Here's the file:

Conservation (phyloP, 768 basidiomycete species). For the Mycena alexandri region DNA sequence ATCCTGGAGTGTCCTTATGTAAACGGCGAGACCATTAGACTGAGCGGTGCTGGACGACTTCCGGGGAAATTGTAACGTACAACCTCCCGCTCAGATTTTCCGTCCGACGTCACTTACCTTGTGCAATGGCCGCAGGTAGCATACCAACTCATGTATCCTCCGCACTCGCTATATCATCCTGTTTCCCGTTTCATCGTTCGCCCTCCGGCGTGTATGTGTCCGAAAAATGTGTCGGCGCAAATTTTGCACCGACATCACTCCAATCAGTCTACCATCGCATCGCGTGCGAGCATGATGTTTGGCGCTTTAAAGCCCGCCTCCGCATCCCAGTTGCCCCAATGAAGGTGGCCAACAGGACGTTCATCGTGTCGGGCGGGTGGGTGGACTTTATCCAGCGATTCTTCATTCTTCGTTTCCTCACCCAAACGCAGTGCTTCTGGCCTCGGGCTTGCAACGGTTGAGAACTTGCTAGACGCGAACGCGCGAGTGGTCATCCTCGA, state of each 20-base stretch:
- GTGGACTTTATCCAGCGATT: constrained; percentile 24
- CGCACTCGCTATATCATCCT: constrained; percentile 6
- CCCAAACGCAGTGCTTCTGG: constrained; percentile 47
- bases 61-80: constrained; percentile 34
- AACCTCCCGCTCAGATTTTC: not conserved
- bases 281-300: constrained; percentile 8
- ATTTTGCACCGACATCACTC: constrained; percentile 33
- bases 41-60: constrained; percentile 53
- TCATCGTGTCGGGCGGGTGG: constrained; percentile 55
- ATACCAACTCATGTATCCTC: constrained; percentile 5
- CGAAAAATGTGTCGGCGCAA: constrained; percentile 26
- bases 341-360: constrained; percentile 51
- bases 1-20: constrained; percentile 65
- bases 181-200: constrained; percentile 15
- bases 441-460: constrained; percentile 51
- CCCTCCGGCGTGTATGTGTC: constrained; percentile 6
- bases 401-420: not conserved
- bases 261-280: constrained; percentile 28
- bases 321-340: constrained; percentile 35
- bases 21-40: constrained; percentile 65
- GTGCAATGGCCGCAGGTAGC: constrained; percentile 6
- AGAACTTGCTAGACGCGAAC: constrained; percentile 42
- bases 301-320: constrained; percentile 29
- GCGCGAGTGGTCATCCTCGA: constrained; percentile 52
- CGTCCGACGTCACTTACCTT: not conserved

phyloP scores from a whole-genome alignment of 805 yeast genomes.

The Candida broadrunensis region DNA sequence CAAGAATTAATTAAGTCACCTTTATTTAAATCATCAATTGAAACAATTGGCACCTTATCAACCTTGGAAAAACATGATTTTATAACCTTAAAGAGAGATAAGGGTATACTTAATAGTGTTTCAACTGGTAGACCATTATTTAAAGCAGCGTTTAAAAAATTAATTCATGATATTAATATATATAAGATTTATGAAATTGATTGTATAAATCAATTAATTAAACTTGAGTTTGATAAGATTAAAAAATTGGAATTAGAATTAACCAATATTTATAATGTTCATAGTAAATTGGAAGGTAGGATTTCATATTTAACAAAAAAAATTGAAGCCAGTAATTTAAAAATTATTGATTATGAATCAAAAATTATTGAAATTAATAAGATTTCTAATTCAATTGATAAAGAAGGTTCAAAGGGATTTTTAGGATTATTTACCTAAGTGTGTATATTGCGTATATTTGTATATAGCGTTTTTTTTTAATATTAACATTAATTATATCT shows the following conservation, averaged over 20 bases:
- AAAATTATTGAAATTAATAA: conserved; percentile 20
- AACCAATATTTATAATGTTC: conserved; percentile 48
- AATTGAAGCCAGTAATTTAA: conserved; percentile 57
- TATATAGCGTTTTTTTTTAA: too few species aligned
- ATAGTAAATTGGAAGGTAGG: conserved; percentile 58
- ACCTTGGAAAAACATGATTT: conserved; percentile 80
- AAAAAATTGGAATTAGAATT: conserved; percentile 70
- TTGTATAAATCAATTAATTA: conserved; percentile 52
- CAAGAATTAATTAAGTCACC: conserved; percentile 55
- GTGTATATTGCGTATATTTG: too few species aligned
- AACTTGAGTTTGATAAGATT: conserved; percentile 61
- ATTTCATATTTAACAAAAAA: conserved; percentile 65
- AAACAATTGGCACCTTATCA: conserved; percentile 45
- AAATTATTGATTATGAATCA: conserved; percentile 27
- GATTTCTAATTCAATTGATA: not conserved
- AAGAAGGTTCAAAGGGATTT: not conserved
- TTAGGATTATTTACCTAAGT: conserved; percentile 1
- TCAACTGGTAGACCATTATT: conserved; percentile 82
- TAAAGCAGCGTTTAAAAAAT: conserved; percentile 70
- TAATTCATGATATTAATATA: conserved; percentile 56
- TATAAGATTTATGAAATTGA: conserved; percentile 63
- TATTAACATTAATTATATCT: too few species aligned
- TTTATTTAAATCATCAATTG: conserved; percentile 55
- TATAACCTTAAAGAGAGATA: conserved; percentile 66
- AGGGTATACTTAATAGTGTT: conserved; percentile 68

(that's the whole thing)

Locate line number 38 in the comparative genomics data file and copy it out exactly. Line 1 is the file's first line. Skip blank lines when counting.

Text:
- GTGTATATTGCGTATATTTG: too few species aligned